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Ph.D. Student Profile
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Six Questions with Daphna Motro
Ph.D. in Management ’17

By Macy Forteza, BSBA Marketing ’18 


Daphna Motro is currently an a student in the Department of Management & Organizations earning her Ph.D. in Management. She is from Northern Virginia and obtained her bachelor’s degree at the University of Virginia. Check out her responses below!

Daphna Motro, Ph.D. in Management '17Why did you choose the University of Arizona to pursue your doctoral degree?

I chose the UA to get my doctoral degree because of the faculty I planned to work with. They all had great CVs and did research on interesting topics, such as gender differences in the workplace. For example, my advisor and I found that people react very differently to men crying versus women crying, which can have a significant effect on our perceptions of their performance and leadership capabilities.

Why did you choose this field of study?

I enjoy that I can apply concepts from psychology into real-world settings. I fell in love with psychology as an undergrad and I wanted to see how human behavior operates in the workplace, since people spend so much of their time at work. The field of organizational behavior fits my interests really well, since it integrates a lot of psychology research into what goes on in companies between managers and employees.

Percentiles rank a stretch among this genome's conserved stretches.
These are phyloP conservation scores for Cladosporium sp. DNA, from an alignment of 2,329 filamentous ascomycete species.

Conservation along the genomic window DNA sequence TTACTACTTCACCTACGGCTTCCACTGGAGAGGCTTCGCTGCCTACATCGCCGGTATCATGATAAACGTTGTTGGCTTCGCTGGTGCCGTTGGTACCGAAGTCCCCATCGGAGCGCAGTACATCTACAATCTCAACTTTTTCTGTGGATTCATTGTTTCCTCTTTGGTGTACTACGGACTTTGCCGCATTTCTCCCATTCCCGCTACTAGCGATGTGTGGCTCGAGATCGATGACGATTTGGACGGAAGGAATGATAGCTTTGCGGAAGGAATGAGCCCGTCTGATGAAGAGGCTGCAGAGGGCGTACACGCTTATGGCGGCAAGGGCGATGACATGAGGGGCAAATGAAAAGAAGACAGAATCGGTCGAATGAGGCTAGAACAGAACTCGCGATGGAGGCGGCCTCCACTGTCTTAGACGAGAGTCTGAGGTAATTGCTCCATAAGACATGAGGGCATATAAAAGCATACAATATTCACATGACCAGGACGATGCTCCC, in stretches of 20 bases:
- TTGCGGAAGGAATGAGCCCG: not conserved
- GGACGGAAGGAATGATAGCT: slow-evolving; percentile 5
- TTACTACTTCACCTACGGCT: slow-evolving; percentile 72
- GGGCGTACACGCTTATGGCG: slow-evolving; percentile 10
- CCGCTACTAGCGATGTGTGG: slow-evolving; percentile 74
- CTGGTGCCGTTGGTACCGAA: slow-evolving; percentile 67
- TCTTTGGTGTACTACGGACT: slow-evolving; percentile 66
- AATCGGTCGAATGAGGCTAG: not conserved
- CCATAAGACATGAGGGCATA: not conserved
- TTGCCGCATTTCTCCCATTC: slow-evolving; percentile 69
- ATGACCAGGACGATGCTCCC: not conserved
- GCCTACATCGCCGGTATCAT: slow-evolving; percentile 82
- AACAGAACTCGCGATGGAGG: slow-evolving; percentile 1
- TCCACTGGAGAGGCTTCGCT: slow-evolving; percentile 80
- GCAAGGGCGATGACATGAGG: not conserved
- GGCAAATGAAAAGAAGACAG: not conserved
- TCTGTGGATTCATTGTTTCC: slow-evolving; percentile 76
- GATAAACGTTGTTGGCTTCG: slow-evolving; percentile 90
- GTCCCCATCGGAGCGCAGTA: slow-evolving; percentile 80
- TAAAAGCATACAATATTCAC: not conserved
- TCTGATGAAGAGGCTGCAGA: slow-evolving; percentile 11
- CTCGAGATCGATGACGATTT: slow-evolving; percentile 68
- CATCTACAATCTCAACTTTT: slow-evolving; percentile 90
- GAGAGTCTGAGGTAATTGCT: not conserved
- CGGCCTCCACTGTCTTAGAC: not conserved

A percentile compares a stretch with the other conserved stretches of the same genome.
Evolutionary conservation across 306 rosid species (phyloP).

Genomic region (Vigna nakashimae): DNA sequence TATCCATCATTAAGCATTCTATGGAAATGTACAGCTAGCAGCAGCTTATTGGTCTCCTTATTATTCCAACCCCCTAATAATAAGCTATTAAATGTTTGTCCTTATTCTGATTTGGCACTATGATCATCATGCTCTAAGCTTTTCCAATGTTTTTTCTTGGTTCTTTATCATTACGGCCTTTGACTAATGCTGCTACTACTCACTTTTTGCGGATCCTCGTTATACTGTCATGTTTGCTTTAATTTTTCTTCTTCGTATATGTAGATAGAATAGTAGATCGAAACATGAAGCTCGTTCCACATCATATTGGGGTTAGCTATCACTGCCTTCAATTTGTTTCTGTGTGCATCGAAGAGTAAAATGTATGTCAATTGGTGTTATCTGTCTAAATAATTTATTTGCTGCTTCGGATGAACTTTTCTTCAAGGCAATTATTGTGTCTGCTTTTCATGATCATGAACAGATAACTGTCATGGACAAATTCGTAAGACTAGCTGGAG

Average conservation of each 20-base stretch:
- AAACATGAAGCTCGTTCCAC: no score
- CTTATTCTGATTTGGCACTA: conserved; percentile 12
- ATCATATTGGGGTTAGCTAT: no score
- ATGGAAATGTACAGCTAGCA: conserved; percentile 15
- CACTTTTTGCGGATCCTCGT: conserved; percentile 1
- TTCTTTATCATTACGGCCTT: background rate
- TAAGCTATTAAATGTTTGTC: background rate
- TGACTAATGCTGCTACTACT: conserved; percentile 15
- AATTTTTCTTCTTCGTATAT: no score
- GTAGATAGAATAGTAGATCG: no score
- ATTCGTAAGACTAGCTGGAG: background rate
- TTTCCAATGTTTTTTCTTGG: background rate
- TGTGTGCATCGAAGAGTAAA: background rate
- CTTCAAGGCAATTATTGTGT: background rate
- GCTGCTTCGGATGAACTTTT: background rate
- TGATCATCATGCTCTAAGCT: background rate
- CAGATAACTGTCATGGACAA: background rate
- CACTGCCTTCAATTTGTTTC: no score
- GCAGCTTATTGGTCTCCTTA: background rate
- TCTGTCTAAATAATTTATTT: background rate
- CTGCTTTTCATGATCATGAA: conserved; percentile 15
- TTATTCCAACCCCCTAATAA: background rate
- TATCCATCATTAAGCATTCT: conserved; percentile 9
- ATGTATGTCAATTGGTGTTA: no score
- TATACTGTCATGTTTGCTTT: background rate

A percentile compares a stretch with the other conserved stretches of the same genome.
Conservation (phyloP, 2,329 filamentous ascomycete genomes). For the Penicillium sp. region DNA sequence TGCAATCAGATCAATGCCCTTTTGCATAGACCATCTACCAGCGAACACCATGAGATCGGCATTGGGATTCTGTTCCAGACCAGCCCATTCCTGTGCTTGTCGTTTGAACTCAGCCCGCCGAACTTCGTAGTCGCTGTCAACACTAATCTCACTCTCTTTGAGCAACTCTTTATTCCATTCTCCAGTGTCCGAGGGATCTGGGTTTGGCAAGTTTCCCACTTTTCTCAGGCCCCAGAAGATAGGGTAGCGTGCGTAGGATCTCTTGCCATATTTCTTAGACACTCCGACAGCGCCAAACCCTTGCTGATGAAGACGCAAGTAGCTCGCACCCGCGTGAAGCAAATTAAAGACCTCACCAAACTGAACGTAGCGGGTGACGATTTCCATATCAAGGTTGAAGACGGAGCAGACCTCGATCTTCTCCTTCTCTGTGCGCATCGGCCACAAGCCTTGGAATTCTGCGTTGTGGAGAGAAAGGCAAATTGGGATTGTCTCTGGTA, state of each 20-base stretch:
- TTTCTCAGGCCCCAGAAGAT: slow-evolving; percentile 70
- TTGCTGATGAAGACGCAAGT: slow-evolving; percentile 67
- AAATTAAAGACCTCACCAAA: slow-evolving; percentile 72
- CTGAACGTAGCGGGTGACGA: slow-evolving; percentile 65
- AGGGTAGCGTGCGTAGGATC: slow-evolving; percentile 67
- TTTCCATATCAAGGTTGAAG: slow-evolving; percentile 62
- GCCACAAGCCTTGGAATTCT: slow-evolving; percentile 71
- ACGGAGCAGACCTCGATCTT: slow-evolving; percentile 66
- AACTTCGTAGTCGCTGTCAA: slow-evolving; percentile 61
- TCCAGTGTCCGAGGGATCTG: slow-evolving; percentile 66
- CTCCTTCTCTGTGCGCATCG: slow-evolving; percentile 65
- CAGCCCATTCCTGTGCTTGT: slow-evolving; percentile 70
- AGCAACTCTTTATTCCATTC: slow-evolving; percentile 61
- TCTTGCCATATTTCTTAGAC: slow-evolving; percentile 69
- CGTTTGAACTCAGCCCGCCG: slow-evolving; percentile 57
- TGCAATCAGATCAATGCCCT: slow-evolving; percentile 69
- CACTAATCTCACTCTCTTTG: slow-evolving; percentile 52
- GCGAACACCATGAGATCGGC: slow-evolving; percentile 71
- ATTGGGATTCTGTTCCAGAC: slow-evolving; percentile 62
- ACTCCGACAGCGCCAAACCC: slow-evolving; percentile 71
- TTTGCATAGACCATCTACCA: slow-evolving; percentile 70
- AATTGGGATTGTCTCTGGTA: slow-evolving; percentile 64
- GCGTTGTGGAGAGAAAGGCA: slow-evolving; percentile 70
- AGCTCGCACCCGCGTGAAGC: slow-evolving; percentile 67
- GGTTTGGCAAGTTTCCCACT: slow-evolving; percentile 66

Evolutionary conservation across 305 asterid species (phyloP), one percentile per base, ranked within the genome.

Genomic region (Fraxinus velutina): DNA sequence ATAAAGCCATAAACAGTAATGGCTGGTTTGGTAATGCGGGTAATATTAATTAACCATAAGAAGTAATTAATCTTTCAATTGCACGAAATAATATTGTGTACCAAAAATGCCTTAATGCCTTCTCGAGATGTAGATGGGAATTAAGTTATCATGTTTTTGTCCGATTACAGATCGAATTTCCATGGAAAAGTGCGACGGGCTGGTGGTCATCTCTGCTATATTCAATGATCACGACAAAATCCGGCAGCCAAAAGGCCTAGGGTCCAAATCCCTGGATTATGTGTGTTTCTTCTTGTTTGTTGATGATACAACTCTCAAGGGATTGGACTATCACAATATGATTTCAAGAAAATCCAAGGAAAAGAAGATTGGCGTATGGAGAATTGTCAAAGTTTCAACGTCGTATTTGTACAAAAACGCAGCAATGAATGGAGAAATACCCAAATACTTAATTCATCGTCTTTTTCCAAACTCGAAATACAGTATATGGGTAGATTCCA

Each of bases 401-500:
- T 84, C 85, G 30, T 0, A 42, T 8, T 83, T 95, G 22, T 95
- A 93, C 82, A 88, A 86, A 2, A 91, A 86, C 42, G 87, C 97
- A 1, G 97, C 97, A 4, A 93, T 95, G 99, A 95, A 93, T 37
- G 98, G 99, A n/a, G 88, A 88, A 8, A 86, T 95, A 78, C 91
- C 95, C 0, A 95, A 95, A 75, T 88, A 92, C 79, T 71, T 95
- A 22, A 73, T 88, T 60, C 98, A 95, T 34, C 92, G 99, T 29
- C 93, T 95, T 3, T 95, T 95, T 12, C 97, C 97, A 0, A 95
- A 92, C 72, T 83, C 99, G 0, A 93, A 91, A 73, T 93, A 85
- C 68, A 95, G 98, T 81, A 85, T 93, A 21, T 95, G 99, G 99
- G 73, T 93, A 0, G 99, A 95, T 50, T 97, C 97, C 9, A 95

What professional experience has contributed to your doctoral studies?

I interned at the Fairfax County Health Department, where I shadowed a food inspector and was able to see how county health regulations affect restaurants and managerial behavior. I have also done consulting work for outside companies where I collected and analyzed data for them on a topic they’re interested in, such as hiring techniques.

From that experience, as well as your academic studies, what’s the big takeaway for management?

My experience has taught me that people are much more complicated than they can seem on the surface. Everyone has a different story and different ways of processing information. As a manager you can’t treat every employee the exact same way. While it may be difficult, a successful manager has to develop different strategies that help each individual employee, since each one is so different. While it is no doubt challenging, the specialized attention will lead to much higher performance.

What does your work/life balance look like?

I work from 8 a.m. to 6 p.m. on weekdays and about four to five hours on Saturday and Sunday. I enjoy it. The other hours are spend working out (I love boxing) and being with friends.

What are the next steps you plan to take towards your career?

I landed a job as a management professor at Hofstra University in Long Island. I’ll be doing research and teaching, and I’m very excited! 


Featured photo courtesy Pixabay. Daphna Motro photo courtesy Daphna Motro.